Thursday, October 29, 2009

What I learned from my notes

I sent my script to a friend the other day and last night he gave me great notes. I hope he doesn't mind, but I'd like to deconstruct his notes because they taught me some things I thought were interesting.

We did the notes in real time, which I've never done before but liked very much. As he read the screenplay he emailed me questions and comments, and I responded, so every time he had an observation he sent it to me so I could see how his thoughts flowed. I really liked doing it this way because it allowed me to ask clarifying questions and see exactly what his instant reactions were without a filter of editing. That's how I like to write notes myself. If you give me a screenplay to read, I tend to just write my notes in order and not edit much before I send them so you can see my journey through your work.

I learned that when you're working with historical fiction, you have to have an exposition dump at some point, or your reader, who is most likely not an expert in your period of choice, will be terribly confused.

I learned that I write better on the fly. All the stuff I sat down and carefully planned with the index cards was not nearly as good as the stuff I just cranked out while I was in front of the screen. All the things my friend said he liked were things I was inspired to write by the characters themselves. So I should definitely trust my instincts.

I learned that it's funnier than I thought it was. I thought when I was writing this thing that it was so goddamn serious I needed to intentionally insert funny moments for comic relief. I went back through the script and looked specifically for moments when I could lighten shit up because I'm not actually trying to be the world's most depressing action screenwriter. Apparently it worked. There were laughs to be had.

I learned that "Eyeball fucking" means different things to different people.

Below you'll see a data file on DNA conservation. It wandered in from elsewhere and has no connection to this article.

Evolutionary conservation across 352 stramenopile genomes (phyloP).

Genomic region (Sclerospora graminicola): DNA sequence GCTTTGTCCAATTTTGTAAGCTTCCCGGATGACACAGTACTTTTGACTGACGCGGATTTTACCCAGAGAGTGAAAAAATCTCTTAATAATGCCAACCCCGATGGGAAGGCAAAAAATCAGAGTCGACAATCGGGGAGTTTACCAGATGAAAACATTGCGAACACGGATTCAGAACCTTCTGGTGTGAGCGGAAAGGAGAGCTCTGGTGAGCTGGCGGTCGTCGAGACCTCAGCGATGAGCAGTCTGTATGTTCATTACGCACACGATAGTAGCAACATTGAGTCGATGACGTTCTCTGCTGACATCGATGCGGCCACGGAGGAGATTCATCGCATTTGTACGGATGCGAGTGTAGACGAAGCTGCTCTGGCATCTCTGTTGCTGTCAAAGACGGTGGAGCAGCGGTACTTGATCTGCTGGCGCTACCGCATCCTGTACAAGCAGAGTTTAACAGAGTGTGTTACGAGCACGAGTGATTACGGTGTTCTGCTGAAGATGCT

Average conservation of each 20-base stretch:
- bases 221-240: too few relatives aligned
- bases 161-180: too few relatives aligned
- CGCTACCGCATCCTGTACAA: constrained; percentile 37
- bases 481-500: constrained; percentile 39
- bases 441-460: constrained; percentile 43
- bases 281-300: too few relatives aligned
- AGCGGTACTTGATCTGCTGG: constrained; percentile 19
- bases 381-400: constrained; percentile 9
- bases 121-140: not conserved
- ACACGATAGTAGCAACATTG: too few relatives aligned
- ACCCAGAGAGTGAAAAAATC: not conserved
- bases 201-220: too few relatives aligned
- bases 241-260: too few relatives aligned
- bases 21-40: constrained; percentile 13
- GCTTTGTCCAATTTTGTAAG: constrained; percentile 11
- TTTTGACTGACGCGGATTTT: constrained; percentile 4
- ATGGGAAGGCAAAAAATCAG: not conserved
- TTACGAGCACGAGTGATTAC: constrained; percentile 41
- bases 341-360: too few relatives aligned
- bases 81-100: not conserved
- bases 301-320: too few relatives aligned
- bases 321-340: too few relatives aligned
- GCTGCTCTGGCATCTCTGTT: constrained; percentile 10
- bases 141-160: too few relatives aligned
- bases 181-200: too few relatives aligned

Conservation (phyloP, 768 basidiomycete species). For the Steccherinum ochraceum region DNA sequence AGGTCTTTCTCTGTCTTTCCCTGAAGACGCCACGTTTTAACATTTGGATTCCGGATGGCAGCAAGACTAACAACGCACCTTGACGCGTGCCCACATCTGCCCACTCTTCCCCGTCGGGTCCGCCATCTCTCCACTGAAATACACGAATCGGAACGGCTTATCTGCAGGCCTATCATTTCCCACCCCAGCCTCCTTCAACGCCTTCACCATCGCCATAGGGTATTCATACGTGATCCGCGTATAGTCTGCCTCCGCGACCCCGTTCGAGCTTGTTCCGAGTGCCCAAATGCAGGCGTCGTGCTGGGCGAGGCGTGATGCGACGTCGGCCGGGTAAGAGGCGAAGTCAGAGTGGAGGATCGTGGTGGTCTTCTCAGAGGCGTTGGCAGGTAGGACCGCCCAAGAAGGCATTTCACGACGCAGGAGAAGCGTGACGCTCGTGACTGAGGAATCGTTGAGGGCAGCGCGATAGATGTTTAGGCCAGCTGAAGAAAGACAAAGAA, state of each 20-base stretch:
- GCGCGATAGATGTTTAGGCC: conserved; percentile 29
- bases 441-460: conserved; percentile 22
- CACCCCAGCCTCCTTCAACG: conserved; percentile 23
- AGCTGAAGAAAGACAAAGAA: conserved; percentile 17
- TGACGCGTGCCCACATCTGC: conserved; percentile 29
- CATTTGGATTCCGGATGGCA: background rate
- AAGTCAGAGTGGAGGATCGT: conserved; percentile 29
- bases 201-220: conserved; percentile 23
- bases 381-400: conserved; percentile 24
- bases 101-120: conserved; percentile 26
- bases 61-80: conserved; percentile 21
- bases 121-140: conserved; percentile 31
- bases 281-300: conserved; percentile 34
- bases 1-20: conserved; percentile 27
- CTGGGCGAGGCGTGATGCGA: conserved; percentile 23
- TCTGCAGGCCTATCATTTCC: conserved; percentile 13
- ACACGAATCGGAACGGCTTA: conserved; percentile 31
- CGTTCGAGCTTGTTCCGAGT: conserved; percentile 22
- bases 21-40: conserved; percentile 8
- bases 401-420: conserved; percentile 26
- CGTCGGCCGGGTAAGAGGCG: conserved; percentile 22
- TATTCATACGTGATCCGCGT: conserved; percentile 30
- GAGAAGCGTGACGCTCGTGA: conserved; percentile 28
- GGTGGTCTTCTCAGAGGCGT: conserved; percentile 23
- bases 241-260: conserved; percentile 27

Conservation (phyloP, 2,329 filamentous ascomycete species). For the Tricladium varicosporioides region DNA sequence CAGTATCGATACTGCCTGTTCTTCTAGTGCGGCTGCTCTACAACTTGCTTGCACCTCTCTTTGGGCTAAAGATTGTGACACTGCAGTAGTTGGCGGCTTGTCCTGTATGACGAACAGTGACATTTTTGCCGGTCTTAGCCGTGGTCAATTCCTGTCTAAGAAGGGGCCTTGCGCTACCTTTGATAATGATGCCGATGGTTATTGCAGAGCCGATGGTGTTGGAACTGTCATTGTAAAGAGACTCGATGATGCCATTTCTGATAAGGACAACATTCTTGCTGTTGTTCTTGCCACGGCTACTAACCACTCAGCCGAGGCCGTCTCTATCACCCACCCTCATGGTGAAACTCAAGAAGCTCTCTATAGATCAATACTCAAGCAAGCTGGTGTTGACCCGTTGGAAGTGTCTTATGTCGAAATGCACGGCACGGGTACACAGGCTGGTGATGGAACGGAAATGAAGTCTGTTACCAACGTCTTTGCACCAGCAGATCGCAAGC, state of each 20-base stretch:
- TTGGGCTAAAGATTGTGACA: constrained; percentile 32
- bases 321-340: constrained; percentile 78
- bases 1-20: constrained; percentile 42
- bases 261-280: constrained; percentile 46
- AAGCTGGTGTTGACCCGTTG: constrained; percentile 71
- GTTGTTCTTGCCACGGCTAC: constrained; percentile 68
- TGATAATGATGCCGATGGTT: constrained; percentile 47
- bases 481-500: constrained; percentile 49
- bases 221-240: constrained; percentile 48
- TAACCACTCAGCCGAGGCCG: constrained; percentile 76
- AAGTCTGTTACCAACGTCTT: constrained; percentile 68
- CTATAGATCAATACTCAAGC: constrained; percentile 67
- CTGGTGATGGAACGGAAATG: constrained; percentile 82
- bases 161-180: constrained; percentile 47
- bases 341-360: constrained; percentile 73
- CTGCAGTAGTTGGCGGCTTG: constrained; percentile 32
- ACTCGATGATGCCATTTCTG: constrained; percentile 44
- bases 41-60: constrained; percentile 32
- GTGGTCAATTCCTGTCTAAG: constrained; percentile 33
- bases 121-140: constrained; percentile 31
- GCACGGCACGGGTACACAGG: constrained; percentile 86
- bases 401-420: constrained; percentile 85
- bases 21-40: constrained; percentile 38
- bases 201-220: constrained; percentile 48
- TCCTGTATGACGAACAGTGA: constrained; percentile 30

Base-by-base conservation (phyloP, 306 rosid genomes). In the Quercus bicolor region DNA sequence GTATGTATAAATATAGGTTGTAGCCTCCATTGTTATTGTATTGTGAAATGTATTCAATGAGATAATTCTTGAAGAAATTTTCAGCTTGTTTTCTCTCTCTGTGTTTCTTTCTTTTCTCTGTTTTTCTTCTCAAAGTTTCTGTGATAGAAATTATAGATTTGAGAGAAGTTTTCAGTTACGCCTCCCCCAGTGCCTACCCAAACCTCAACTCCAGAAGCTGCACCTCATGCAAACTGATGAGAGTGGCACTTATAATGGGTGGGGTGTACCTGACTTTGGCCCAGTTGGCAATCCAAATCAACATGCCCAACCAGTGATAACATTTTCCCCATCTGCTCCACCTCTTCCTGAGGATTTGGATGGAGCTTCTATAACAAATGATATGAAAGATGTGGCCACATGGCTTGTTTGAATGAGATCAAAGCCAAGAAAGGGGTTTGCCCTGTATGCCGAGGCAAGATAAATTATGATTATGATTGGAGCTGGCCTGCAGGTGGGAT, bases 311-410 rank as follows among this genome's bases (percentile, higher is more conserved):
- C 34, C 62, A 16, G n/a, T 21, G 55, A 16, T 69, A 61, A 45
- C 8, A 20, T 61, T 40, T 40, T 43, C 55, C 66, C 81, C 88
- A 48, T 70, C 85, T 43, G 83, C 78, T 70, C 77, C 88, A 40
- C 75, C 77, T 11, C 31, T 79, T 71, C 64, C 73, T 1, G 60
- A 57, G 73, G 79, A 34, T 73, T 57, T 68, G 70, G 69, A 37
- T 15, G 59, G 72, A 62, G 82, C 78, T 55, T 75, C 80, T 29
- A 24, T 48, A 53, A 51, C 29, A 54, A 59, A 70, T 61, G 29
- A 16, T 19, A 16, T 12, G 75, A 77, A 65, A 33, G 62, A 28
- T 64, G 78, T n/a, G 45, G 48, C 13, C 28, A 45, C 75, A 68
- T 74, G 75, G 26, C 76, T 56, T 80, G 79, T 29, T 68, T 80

I learned that yes, just as I suspected, I suck at writing death scenes.

I learned that when you call a character NAME and change it to Simon, you might want to go back through your script and make sure you didn't use the word "name" anywhere else or you'll end up with several references to "What's his Simon".

Tomorrow I'll talk about the most interesting comment to come out of last night's notes, whether or not you must have a happy ending. This one's going to need its own post.


  1. that's what the folks at the WGA said: outlining and planning are good, but you have to be open to that bolt of lightning that is a great idea.

    In other news: we named our new writing group "Zombie Preparedness Group" and we're getting t-shirts made...across the shoulders in back will be 'In case of involuntary revivification, please shoot twice in head KTHXBAI."

    I wonder if Emily would want one...

    and hey, why my blog no on blogroll? I sexy. I smart.

  2. You went private so I took it off. Then you changed your mind and I haven't updated my list in a while.

  3. LOL @ "I learned that "Eyeball fucking" means different things to different people."

    This is why I read blogs. To pick up these little gems of wisdom so I can pass them down to my son someday.

    Thanks Emily!



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